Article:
A video game which aims to teach children about global hunger has been released by the United Nations.
The game features six educational missions
Food Force is the brainchild of the World Food Programme (WFP), which last year fed more than 100 million people.
The UN body seeks to capitalise on the popularity of video games to educate youngsters about hunger and the work of the aid agency.
Written for the PC and Mac, the free game is aimed at eight to 13-year-olds for download at www.food-force.com.
Neil Gallagher, WFP's director of communications, said: "Children in the developed world don't know what it's like go to bed threatened by starvation.
"In an exciting and dynamic form, Food Force will generate kids' interest and understanding about hunger, which kills more people than AIDS, malaria and tuberculosis combined."
Food Force was developed by Deepend, a computer design studio based in Rome, and game developers Playerthree in London.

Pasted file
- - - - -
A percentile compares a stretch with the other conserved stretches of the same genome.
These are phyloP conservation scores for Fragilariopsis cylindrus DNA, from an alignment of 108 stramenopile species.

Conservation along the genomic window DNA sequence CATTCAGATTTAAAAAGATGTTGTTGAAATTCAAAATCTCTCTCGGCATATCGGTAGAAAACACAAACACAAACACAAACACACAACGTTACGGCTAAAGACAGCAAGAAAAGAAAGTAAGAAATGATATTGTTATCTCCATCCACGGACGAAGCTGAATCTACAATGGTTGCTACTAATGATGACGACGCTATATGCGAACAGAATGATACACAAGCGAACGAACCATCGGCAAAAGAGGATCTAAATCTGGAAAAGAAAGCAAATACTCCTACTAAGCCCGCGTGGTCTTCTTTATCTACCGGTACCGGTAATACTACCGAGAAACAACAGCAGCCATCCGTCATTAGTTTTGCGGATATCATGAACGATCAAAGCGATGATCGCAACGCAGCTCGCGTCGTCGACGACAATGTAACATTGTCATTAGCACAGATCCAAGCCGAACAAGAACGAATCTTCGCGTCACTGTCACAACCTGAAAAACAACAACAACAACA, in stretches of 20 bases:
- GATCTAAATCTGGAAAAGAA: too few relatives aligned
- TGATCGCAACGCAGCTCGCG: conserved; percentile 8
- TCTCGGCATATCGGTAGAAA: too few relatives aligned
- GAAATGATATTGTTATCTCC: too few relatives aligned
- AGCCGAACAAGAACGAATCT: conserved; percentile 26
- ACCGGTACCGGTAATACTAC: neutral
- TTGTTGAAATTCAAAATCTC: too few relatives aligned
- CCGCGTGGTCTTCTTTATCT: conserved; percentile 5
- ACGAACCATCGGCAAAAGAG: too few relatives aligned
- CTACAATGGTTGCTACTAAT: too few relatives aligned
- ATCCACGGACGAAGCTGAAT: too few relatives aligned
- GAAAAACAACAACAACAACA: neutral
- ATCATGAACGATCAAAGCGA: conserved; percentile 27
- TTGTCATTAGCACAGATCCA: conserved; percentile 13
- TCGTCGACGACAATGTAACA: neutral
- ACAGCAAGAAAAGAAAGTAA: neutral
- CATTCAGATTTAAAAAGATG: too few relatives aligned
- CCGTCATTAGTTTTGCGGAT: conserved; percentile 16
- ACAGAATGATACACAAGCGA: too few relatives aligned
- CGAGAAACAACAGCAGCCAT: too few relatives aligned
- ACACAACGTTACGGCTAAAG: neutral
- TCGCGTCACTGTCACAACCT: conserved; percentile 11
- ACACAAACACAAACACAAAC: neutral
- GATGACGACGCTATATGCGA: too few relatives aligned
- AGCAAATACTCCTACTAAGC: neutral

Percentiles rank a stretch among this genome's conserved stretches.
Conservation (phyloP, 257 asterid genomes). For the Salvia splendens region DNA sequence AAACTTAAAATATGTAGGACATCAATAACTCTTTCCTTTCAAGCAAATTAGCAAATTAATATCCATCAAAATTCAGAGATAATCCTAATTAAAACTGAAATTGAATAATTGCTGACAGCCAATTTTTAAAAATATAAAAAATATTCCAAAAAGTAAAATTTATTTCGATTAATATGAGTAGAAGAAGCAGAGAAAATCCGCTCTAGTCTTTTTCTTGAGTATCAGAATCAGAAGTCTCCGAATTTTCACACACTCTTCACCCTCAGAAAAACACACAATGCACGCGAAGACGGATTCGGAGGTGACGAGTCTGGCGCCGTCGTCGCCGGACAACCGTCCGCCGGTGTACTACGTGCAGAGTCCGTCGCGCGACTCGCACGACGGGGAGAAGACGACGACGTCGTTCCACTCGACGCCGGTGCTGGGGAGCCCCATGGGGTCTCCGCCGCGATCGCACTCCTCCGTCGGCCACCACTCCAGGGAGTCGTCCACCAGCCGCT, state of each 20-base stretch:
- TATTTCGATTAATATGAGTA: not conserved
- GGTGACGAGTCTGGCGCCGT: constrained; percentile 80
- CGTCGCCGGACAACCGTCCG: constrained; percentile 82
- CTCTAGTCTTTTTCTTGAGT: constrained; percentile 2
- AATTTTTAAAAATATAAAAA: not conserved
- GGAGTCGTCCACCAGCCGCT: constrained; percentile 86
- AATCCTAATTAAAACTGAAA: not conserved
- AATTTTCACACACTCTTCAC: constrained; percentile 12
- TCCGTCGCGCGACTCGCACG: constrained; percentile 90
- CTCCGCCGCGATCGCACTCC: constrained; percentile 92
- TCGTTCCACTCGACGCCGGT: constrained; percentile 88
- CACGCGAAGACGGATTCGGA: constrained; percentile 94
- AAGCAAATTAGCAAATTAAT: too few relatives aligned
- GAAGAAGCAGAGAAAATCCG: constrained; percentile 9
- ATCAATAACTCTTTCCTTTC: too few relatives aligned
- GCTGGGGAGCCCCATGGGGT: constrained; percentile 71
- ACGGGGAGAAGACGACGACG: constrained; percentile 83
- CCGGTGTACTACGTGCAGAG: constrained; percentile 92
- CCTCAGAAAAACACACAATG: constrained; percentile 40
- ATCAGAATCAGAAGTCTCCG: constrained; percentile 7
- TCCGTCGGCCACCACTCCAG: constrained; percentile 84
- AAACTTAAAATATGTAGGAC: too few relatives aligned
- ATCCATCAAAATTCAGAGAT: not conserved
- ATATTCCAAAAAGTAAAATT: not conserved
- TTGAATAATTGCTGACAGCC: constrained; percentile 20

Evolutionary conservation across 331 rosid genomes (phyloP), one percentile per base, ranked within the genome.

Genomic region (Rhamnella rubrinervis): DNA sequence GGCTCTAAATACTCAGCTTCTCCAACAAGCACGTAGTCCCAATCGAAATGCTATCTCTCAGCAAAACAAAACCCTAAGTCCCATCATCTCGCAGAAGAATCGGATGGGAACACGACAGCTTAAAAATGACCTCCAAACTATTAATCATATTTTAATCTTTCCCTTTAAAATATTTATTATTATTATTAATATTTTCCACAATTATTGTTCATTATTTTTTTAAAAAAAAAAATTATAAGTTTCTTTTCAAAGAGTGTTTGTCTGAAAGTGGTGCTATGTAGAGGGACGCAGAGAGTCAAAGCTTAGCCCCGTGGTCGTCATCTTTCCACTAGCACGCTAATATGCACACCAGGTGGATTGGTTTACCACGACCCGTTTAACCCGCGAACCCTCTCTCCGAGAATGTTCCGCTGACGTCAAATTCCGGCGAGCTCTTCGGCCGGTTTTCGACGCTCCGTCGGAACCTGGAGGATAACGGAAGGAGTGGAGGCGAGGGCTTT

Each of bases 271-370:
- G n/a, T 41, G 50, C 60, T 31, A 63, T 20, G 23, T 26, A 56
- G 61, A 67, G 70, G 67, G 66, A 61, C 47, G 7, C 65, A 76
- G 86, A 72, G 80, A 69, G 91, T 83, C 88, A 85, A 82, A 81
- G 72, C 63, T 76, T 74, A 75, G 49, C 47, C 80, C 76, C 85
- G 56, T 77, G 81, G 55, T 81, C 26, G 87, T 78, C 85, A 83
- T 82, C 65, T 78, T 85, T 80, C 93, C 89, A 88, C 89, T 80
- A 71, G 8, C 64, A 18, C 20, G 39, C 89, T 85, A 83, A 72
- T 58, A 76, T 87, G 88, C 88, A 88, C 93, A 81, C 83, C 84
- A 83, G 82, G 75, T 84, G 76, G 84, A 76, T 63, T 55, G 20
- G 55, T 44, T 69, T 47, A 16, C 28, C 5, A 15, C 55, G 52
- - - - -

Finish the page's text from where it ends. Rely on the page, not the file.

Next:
Make your way past rebel checkpoints to deliver food
The challenge for players is to complete a series of missions, guided by a team of WFP characters.
There are six missions, each beginning with a briefing by one of the Food Force characters, who explains the challenge ahead.
The player then has to complete the task - in which points are awarded for fast and accurate play and good decision making.
The missions range from dropping food parcels from the air to a Sim City type game in which players use food aid to rebuild the country's economy.
At the end of each mission, players are shown a short video explaining how the aid agency would have dealt with the situation.
Children can also compare their scores with other players across the world on the Food Force website.
The game will be available first in English, with translation into other languages planned.